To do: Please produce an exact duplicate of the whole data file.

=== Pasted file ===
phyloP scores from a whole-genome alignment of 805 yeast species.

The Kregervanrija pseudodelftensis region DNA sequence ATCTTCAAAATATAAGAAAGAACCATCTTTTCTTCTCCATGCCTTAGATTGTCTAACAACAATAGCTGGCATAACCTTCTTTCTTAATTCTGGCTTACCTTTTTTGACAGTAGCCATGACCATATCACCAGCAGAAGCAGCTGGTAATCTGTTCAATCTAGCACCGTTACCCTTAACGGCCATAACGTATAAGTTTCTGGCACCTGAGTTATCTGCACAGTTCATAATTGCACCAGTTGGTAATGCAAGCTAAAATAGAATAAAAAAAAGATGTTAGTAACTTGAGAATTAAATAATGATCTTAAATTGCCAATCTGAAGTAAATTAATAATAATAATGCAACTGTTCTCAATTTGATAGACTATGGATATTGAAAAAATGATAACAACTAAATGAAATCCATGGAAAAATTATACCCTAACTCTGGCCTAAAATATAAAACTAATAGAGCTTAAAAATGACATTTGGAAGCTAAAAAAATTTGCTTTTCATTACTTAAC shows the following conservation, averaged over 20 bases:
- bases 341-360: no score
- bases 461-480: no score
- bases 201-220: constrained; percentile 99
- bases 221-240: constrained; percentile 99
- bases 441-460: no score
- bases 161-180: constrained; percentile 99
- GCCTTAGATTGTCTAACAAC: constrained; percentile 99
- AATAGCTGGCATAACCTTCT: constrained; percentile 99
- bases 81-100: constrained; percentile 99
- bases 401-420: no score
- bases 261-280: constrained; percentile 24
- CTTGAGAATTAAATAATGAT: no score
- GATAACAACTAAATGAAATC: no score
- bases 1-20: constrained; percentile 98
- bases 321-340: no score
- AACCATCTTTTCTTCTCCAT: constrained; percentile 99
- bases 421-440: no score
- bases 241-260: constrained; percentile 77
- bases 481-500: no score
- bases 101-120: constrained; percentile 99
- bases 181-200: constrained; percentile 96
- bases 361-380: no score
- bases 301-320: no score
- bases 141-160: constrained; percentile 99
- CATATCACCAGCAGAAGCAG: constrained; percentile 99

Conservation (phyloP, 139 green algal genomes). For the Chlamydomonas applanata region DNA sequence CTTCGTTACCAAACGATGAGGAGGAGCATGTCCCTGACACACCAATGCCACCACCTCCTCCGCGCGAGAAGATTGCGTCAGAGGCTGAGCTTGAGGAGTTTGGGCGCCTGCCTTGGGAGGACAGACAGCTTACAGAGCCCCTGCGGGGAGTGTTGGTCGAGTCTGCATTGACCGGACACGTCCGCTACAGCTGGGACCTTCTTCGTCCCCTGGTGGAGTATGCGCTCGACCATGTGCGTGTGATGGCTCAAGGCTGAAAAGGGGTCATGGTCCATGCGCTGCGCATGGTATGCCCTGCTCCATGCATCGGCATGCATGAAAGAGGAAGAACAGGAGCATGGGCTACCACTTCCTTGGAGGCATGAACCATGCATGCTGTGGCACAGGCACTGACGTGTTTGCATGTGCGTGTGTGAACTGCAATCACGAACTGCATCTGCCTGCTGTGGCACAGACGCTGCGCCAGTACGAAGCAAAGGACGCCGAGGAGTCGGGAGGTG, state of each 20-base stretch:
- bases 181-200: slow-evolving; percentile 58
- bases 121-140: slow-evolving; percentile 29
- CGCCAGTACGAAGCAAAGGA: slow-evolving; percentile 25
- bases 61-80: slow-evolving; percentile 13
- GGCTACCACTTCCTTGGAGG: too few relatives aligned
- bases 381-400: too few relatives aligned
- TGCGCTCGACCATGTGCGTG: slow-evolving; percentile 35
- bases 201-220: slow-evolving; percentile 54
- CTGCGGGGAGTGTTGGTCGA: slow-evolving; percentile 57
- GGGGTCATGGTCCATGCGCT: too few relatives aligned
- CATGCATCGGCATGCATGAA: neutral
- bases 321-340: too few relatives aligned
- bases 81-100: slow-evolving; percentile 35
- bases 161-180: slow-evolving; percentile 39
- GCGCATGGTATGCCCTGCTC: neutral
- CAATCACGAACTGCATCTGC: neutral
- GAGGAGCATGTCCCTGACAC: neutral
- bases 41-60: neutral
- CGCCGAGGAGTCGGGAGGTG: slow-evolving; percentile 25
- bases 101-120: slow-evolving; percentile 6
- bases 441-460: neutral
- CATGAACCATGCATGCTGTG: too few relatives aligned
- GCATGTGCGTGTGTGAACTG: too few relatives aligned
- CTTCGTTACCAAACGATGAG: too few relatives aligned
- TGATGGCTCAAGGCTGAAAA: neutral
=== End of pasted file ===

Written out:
phyloP scores from a whole-genome alignment of 805 yeast species.

The Kregervanrija pseudodelftensis region DNA sequence ATCTTCAAAATATAAGAAAGAACCATCTTTTCTTCTCCATGCCTTAGATTGTCTAACAACAATAGCTGGCATAACCTTCTTTCTTAATTCTGGCTTACCTTTTTTGACAGTAGCCATGACCATATCACCAGCAGAAGCAGCTGGTAATCTGTTCAATCTAGCACCGTTACCCTTAACGGCCATAACGTATAAGTTTCTGGCACCTGAGTTATCTGCACAGTTCATAATTGCACCAGTTGGTAATGCAAGCTAAAATAGAATAAAAAAAAGATGTTAGTAACTTGAGAATTAAATAATGATCTTAAATTGCCAATCTGAAGTAAATTAATAATAATAATGCAACTGTTCTCAATTTGATAGACTATGGATATTGAAAAAATGATAACAACTAAATGAAATCCATGGAAAAATTATACCCTAACTCTGGCCTAAAATATAAAACTAATAGAGCTTAAAAATGACATTTGGAAGCTAAAAAAATTTGCTTTTCATTACTTAAC shows the following conservation, averaged over 20 bases:
- bases 341-360: no score
- bases 461-480: no score
- bases 201-220: constrained; percentile 99
- bases 221-240: constrained; percentile 99
- bases 441-460: no score
- bases 161-180: constrained; percentile 99
- GCCTTAGATTGTCTAACAAC: constrained; percentile 99
- AATAGCTGGCATAACCTTCT: constrained; percentile 99
- bases 81-100: constrained; percentile 99
- bases 401-420: no score
- bases 261-280: constrained; percentile 24
- CTTGAGAATTAAATAATGAT: no score
- GATAACAACTAAATGAAATC: no score
- bases 1-20: constrained; percentile 98
- bases 321-340: no score
- AACCATCTTTTCTTCTCCAT: constrained; percentile 99
- bases 421-440: no score
- bases 241-260: constrained; percentile 77
- bases 481-500: no score
- bases 101-120: constrained; percentile 99
- bases 181-200: constrained; percentile 96
- bases 361-380: no score
- bases 301-320: no score
- bases 141-160: constrained; percentile 99
- CATATCACCAGCAGAAGCAG: constrained; percentile 99

Conservation (phyloP, 139 green algal genomes). For the Chlamydomonas applanata region DNA sequence CTTCGTTACCAAACGATGAGGAGGAGCATGTCCCTGACACACCAATGCCACCACCTCCTCCGCGCGAGAAGATTGCGTCAGAGGCTGAGCTTGAGGAGTTTGGGCGCCTGCCTTGGGAGGACAGACAGCTTACAGAGCCCCTGCGGGGAGTGTTGGTCGAGTCTGCATTGACCGGACACGTCCGCTACAGCTGGGACCTTCTTCGTCCCCTGGTGGAGTATGCGCTCGACCATGTGCGTGTGATGGCTCAAGGCTGAAAAGGGGTCATGGTCCATGCGCTGCGCATGGTATGCCCTGCTCCATGCATCGGCATGCATGAAAGAGGAAGAACAGGAGCATGGGCTACCACTTCCTTGGAGGCATGAACCATGCATGCTGTGGCACAGGCACTGACGTGTTTGCATGTGCGTGTGTGAACTGCAATCACGAACTGCATCTGCCTGCTGTGGCACAGACGCTGCGCCAGTACGAAGCAAAGGACGCCGAGGAGTCGGGAGGTG, state of each 20-base stretch:
- bases 181-200: slow-evolving; percentile 58
- bases 121-140: slow-evolving; percentile 29
- CGCCAGTACGAAGCAAAGGA: slow-evolving; percentile 25
- bases 61-80: slow-evolving; percentile 13
- GGCTACCACTTCCTTGGAGG: too few relatives aligned
- bases 381-400: too few relatives aligned
- TGCGCTCGACCATGTGCGTG: slow-evolving; percentile 35
- bases 201-220: slow-evolving; percentile 54
- CTGCGGGGAGTGTTGGTCGA: slow-evolving; percentile 57
- GGGGTCATGGTCCATGCGCT: too few relatives aligned
- CATGCATCGGCATGCATGAA: neutral
- bases 321-340: too few relatives aligned
- bases 81-100: slow-evolving; percentile 35
- bases 161-180: slow-evolving; percentile 39
- GCGCATGGTATGCCCTGCTC: neutral
- CAATCACGAACTGCATCTGC: neutral
- GAGGAGCATGTCCCTGACAC: neutral
- bases 41-60: neutral
- CGCCGAGGAGTCGGGAGGTG: slow-evolving; percentile 25
- bases 101-120: slow-evolving; percentile 6
- bases 441-460: neutral
- CATGAACCATGCATGCTGTG: too few relatives aligned
- GCATGTGCGTGTGTGAACTG: too few relatives aligned
- CTTCGTTACCAAACGATGAG: too few relatives aligned
- TGATGGCTCAAGGCTGAAAA: neutral